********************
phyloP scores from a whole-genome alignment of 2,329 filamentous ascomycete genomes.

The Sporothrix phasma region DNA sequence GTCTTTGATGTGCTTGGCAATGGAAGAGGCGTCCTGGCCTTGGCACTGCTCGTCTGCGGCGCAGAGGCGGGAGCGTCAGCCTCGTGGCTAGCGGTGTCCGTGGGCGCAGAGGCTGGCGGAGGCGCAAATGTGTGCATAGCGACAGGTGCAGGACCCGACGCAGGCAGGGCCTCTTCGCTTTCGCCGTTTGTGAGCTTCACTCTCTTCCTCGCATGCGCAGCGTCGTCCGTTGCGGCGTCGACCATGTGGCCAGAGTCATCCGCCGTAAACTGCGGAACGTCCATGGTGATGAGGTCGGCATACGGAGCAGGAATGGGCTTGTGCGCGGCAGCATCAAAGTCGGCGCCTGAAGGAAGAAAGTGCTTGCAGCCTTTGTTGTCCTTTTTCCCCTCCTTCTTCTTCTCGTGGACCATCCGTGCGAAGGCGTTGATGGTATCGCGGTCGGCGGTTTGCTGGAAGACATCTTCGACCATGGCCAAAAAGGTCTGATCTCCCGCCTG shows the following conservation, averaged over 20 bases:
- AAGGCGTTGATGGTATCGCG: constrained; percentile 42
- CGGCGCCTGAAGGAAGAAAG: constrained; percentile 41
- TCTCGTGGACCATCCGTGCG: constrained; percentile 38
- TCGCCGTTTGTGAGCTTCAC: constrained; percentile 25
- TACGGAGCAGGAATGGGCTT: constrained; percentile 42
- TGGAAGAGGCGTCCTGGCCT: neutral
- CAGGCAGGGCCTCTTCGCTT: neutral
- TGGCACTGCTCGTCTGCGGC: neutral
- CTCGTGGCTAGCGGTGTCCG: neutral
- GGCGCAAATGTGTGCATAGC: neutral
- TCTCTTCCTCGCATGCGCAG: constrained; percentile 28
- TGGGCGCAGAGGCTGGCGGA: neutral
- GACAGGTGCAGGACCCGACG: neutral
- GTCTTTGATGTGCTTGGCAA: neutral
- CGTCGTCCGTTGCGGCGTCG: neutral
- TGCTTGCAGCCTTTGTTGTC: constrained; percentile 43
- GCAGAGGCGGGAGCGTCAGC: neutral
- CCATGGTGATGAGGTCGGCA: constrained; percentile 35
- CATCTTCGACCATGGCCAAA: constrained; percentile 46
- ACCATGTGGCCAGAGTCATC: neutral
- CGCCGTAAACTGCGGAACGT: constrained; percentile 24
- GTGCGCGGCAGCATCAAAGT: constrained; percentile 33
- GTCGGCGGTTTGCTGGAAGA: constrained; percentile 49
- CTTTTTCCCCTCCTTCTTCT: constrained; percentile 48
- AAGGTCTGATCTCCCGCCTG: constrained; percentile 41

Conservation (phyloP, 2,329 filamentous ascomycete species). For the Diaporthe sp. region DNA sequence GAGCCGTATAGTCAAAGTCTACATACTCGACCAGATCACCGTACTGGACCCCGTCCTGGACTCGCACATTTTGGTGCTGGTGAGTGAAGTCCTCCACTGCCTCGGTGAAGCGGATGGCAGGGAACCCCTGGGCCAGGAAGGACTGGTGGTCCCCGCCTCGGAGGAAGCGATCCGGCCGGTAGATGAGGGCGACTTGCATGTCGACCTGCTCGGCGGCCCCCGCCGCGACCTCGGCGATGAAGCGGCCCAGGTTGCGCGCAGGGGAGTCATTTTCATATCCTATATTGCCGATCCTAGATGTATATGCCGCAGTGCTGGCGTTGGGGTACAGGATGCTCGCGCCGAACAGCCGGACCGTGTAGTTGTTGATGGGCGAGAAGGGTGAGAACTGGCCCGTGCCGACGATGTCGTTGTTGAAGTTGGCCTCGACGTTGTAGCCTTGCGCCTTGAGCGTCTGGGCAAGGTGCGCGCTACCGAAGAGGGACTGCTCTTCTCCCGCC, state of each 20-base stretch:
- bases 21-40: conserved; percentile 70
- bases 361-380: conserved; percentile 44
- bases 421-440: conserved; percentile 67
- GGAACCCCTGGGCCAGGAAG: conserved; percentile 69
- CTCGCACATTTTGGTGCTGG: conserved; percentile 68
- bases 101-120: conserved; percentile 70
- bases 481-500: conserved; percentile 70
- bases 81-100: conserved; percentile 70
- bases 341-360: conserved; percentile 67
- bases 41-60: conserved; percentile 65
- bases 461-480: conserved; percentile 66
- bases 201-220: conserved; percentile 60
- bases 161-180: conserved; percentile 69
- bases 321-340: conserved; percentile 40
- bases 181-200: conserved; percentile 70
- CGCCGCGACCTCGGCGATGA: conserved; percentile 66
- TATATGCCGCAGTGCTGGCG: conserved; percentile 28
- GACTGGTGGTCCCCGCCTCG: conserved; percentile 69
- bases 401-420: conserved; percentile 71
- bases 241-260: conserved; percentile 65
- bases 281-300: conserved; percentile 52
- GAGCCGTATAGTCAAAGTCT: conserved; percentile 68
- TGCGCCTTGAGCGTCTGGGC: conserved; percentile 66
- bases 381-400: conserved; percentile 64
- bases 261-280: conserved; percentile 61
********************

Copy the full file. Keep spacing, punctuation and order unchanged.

phyloP scores from a whole-genome alignment of 2,329 filamentous ascomycete genomes.

The Sporothrix phasma region DNA sequence GTCTTTGATGTGCTTGGCAATGGAAGAGGCGTCCTGGCCTTGGCACTGCTCGTCTGCGGCGCAGAGGCGGGAGCGTCAGCCTCGTGGCTAGCGGTGTCCGTGGGCGCAGAGGCTGGCGGAGGCGCAAATGTGTGCATAGCGACAGGTGCAGGACCCGACGCAGGCAGGGCCTCTTCGCTTTCGCCGTTTGTGAGCTTCACTCTCTTCCTCGCATGCGCAGCGTCGTCCGTTGCGGCGTCGACCATGTGGCCAGAGTCATCCGCCGTAAACTGCGGAACGTCCATGGTGATGAGGTCGGCATACGGAGCAGGAATGGGCTTGTGCGCGGCAGCATCAAAGTCGGCGCCTGAAGGAAGAAAGTGCTTGCAGCCTTTGTTGTCCTTTTTCCCCTCCTTCTTCTTCTCGTGGACCATCCGTGCGAAGGCGTTGATGGTATCGCGGTCGGCGGTTTGCTGGAAGACATCTTCGACCATGGCCAAAAAGGTCTGATCTCCCGCCTG shows the following conservation, averaged over 20 bases:
- AAGGCGTTGATGGTATCGCG: constrained; percentile 42
- CGGCGCCTGAAGGAAGAAAG: constrained; percentile 41
- TCTCGTGGACCATCCGTGCG: constrained; percentile 38
- TCGCCGTTTGTGAGCTTCAC: constrained; percentile 25
- TACGGAGCAGGAATGGGCTT: constrained; percentile 42
- TGGAAGAGGCGTCCTGGCCT: neutral
- CAGGCAGGGCCTCTTCGCTT: neutral
- TGGCACTGCTCGTCTGCGGC: neutral
- CTCGTGGCTAGCGGTGTCCG: neutral
- GGCGCAAATGTGTGCATAGC: neutral
- TCTCTTCCTCGCATGCGCAG: constrained; percentile 28
- TGGGCGCAGAGGCTGGCGGA: neutral
- GACAGGTGCAGGACCCGACG: neutral
- GTCTTTGATGTGCTTGGCAA: neutral
- CGTCGTCCGTTGCGGCGTCG: neutral
- TGCTTGCAGCCTTTGTTGTC: constrained; percentile 43
- GCAGAGGCGGGAGCGTCAGC: neutral
- CCATGGTGATGAGGTCGGCA: constrained; percentile 35
- CATCTTCGACCATGGCCAAA: constrained; percentile 46
- ACCATGTGGCCAGAGTCATC: neutral
- CGCCGTAAACTGCGGAACGT: constrained; percentile 24
- GTGCGCGGCAGCATCAAAGT: constrained; percentile 33
- GTCGGCGGTTTGCTGGAAGA: constrained; percentile 49
- CTTTTTCCCCTCCTTCTTCT: constrained; percentile 48
- AAGGTCTGATCTCCCGCCTG: constrained; percentile 41

Conservation (phyloP, 2,329 filamentous ascomycete species). For the Diaporthe sp. region DNA sequence GAGCCGTATAGTCAAAGTCTACATACTCGACCAGATCACCGTACTGGACCCCGTCCTGGACTCGCACATTTTGGTGCTGGTGAGTGAAGTCCTCCACTGCCTCGGTGAAGCGGATGGCAGGGAACCCCTGGGCCAGGAAGGACTGGTGGTCCCCGCCTCGGAGGAAGCGATCCGGCCGGTAGATGAGGGCGACTTGCATGTCGACCTGCTCGGCGGCCCCCGCCGCGACCTCGGCGATGAAGCGGCCCAGGTTGCGCGCAGGGGAGTCATTTTCATATCCTATATTGCCGATCCTAGATGTATATGCCGCAGTGCTGGCGTTGGGGTACAGGATGCTCGCGCCGAACAGCCGGACCGTGTAGTTGTTGATGGGCGAGAAGGGTGAGAACTGGCCCGTGCCGACGATGTCGTTGTTGAAGTTGGCCTCGACGTTGTAGCCTTGCGCCTTGAGCGTCTGGGCAAGGTGCGCGCTACCGAAGAGGGACTGCTCTTCTCCCGCC, state of each 20-base stretch:
- bases 21-40: conserved; percentile 70
- bases 361-380: conserved; percentile 44
- bases 421-440: conserved; percentile 67
- GGAACCCCTGGGCCAGGAAG: conserved; percentile 69
- CTCGCACATTTTGGTGCTGG: conserved; percentile 68
- bases 101-120: conserved; percentile 70
- bases 481-500: conserved; percentile 70
- bases 81-100: conserved; percentile 70
- bases 341-360: conserved; percentile 67
- bases 41-60: conserved; percentile 65
- bases 461-480: conserved; percentile 66
- bases 201-220: conserved; percentile 60
- bases 161-180: conserved; percentile 69
- bases 321-340: conserved; percentile 40
- bases 181-200: conserved; percentile 70
- CGCCGCGACCTCGGCGATGA: conserved; percentile 66
- TATATGCCGCAGTGCTGGCG: conserved; percentile 28
- GACTGGTGGTCCCCGCCTCG: conserved; percentile 69
- bases 401-420: conserved; percentile 71
- bases 241-260: conserved; percentile 65
- bases 281-300: conserved; percentile 52
- GAGCCGTATAGTCAAAGTCT: conserved; percentile 68
- TGCGCCTTGAGCGTCTGGGC: conserved; percentile 66
- bases 381-400: conserved; percentile 64
- bases 261-280: conserved; percentile 61